Because she was made of wood, the Constitution eventually beganto deteriorate, and by 1830 she had become unseaworthy. Congress soonappropriated funds to restore her. During the mid 1800s, theConstitution, now obsolete in warfare, played a symbolic role forthe nation. She sailed around the world in 1844-45. By 1905, the shipwas in need of serious repair once again. Congress passed a bill torepair the vessel but provided no funds. In 1925, public fundraisingefforts began and school children from across the United States donatedpennies to save the ship. Congress finally provided additional funds tocomplete the restoration of "Old Ironsides."

After her restoration, USS Constitution was towed to many U.S.ports in the Pacific during the years 1931-34. After the journey, shereturned to her home port of Boston where she would remain. The shipreceived a complete overhaul from 1992-97, just in time for her 200thbirthday. On July 21, 1997, USS Constitution celebrated thatbirthday by setting sail for the first time in 116 years! On thathistoric day, the seamen aboard her hoisted a partial set of six sailson her masts, and the citizens of Boston cheered as their beloved shipsailed once again off the coast of Massachusetts.

Visitor Information:
Open Spring and Summer, Tues-Sun, 10 AM - 4 PM
(617) 242-7511,
Admission is free
Also be sure to visit the USS Constitution Museum
Open daily, admission is free

Bunker Hill

The Battle of Bunker Hill was actually fought on nearby Breed's Hill inCharlestown, Massachusetts. Today, a 221-foot granite monument stands onthe site where this, the first major battle of the Revolutionary Wartook place. On June 17, 1775, an American regiment of nearly 1,500 menwere entrenched in an impressive earthwork fort atop Breed's Hill. Itwas a terribly hot day with temperatures well into the nineties. TheAmericans were lead by Colonel William Prescott, Colonel John Stark, andGeneral Israel Putnam. Colonel Prescott told his men "Don't fire untilyou see the whites of their eyes!" Two thousand British soldiersadvanced uphill toward the American position and were turned back twice.During a third assault, the defenders' ammunition finally ran out andthe British and Americans fought hand-to-hand, with the British usingbayonettes. In furious fighting, the British overtook the Americans.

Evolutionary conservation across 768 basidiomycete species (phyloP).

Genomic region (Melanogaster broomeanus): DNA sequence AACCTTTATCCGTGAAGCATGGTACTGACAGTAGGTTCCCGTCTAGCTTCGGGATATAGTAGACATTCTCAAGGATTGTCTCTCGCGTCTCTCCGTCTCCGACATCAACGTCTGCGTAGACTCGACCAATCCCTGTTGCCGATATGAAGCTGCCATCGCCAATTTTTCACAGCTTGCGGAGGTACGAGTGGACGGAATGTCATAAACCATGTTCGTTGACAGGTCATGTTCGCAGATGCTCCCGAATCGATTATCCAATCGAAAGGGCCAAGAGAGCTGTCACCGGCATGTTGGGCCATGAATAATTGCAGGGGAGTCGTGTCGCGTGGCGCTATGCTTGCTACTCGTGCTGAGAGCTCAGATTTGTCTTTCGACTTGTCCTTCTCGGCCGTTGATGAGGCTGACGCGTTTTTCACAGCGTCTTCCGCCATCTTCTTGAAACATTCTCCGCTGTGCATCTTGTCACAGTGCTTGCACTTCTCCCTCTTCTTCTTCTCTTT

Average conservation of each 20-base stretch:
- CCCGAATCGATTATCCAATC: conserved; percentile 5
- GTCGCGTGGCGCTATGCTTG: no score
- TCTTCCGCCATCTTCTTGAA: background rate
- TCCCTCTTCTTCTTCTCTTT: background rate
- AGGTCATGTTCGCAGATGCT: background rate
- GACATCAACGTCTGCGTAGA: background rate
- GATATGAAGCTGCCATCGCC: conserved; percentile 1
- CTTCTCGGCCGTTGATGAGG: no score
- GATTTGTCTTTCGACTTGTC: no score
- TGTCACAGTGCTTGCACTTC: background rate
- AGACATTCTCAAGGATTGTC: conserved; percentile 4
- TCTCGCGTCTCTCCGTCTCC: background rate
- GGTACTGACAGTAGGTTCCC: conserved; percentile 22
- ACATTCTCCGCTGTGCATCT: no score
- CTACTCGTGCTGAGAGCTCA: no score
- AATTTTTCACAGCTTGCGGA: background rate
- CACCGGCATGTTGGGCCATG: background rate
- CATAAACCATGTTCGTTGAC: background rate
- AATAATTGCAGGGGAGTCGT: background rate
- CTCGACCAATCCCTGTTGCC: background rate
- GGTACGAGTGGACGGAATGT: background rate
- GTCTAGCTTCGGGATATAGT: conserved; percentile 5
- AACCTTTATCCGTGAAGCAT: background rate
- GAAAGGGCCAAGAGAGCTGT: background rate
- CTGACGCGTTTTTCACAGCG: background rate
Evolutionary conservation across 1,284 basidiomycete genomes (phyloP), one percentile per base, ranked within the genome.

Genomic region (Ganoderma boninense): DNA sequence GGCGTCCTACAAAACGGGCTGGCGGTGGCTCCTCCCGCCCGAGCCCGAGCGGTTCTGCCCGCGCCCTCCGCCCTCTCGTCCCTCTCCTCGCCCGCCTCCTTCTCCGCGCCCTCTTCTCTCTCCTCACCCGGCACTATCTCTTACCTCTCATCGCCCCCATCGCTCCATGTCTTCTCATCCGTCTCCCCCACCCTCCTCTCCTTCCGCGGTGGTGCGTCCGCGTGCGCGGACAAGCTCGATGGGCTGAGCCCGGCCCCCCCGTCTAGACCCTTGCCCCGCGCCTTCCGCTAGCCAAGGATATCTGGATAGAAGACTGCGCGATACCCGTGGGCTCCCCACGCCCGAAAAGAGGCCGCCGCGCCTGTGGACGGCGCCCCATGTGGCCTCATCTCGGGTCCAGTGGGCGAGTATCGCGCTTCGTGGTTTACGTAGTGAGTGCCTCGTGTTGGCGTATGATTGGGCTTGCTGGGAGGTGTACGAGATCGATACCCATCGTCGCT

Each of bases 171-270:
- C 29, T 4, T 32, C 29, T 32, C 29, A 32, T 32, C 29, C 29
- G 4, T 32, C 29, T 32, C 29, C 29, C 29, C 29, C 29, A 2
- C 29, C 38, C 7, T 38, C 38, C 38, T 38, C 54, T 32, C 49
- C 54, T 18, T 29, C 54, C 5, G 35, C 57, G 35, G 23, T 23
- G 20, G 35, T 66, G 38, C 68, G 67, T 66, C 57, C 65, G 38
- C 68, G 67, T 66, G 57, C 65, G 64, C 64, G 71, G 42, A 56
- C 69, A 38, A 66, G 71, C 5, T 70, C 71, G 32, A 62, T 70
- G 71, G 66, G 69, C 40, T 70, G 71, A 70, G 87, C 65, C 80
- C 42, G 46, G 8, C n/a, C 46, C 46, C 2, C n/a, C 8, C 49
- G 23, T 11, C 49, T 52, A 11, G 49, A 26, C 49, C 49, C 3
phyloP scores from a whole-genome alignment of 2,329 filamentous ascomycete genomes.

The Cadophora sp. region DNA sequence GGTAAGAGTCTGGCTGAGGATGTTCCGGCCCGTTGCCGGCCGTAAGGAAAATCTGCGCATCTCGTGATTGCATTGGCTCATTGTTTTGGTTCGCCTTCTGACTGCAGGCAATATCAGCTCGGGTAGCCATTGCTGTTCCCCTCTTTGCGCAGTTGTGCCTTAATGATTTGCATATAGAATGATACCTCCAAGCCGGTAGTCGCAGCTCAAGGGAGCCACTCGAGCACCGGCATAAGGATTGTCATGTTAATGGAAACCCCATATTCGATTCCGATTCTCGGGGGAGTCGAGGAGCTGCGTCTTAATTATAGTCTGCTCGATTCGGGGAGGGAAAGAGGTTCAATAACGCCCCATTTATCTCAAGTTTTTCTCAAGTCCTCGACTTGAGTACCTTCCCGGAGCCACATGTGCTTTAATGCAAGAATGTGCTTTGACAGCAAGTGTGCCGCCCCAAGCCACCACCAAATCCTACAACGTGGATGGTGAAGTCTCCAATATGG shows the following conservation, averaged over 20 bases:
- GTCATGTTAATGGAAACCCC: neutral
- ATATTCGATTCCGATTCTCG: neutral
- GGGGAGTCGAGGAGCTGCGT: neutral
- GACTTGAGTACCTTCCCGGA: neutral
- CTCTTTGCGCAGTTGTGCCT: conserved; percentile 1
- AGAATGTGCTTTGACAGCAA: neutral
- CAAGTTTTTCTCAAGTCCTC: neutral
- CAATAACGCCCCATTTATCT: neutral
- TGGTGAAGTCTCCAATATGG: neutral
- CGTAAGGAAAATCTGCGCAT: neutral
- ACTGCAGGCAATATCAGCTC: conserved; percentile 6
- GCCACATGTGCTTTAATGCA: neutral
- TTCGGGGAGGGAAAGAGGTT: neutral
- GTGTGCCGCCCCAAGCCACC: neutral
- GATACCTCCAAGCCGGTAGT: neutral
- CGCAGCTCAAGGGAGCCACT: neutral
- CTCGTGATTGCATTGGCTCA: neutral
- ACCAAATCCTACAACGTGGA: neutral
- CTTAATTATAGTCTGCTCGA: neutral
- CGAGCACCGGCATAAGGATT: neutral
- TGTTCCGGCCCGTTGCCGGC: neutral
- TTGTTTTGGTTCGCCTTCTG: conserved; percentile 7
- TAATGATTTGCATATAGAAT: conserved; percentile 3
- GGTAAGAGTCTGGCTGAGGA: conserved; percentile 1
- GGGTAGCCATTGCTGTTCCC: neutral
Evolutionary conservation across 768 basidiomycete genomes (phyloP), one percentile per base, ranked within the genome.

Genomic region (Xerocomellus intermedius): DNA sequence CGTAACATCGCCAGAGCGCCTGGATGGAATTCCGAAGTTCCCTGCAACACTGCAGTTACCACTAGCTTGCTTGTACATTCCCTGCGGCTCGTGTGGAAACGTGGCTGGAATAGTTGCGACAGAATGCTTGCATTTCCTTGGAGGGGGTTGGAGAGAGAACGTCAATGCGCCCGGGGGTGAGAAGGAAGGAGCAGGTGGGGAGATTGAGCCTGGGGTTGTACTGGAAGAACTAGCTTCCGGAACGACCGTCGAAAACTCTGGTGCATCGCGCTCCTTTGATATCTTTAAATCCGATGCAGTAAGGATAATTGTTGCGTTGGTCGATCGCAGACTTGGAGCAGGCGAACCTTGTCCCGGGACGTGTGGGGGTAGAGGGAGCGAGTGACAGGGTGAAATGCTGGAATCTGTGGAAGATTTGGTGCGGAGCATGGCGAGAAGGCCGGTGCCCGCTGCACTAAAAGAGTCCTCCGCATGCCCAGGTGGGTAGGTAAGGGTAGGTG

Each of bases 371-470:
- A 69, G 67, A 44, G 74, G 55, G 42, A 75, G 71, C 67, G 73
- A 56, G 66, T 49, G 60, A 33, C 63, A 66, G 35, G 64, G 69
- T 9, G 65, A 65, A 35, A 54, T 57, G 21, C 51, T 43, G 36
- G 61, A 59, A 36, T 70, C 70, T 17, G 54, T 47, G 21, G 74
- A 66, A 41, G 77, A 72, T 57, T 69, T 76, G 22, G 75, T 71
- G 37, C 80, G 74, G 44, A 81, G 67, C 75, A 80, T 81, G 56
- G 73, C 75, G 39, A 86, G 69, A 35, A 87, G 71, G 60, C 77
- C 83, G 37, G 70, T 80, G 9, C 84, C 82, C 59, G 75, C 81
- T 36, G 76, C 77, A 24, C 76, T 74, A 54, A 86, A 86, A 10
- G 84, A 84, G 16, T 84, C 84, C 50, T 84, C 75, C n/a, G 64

The battle was a British victory, but privately, they viewed the lossestheir army sustained as greater than they could bare. Over one thousandBritish troops, including many officers, were either killed or wounded.A patriot general, Nathaniel Greene, noted "I wish I could sell themanother hill at the same price." American losses were 441 men, the mostwell-known casualty being patriot leader Dr. Joseph Warren who waskilled during the third assault. Although he held the rank of majorgeneral,Warren fought in the battle as a gentleman volunteer. Today, a beautifulmarble statue of him stands inside the Bunker Hill Monument. Here, youcan learn more about the battle and scale the 294 steps that lead to theobservatory at the top of the monument. From this location, you can peerout the windows and view the harbor and surrounding towns.

Visitor Information:
Exhibit open daily 9 AM to 5 PM; monument open for climbing from 9AM to 4:30 PM
Closed on Thanksgiving, Christmas Day and New Year's Day
Admission is free

Freedom Trail Tickets

Photography by: Ben Edwards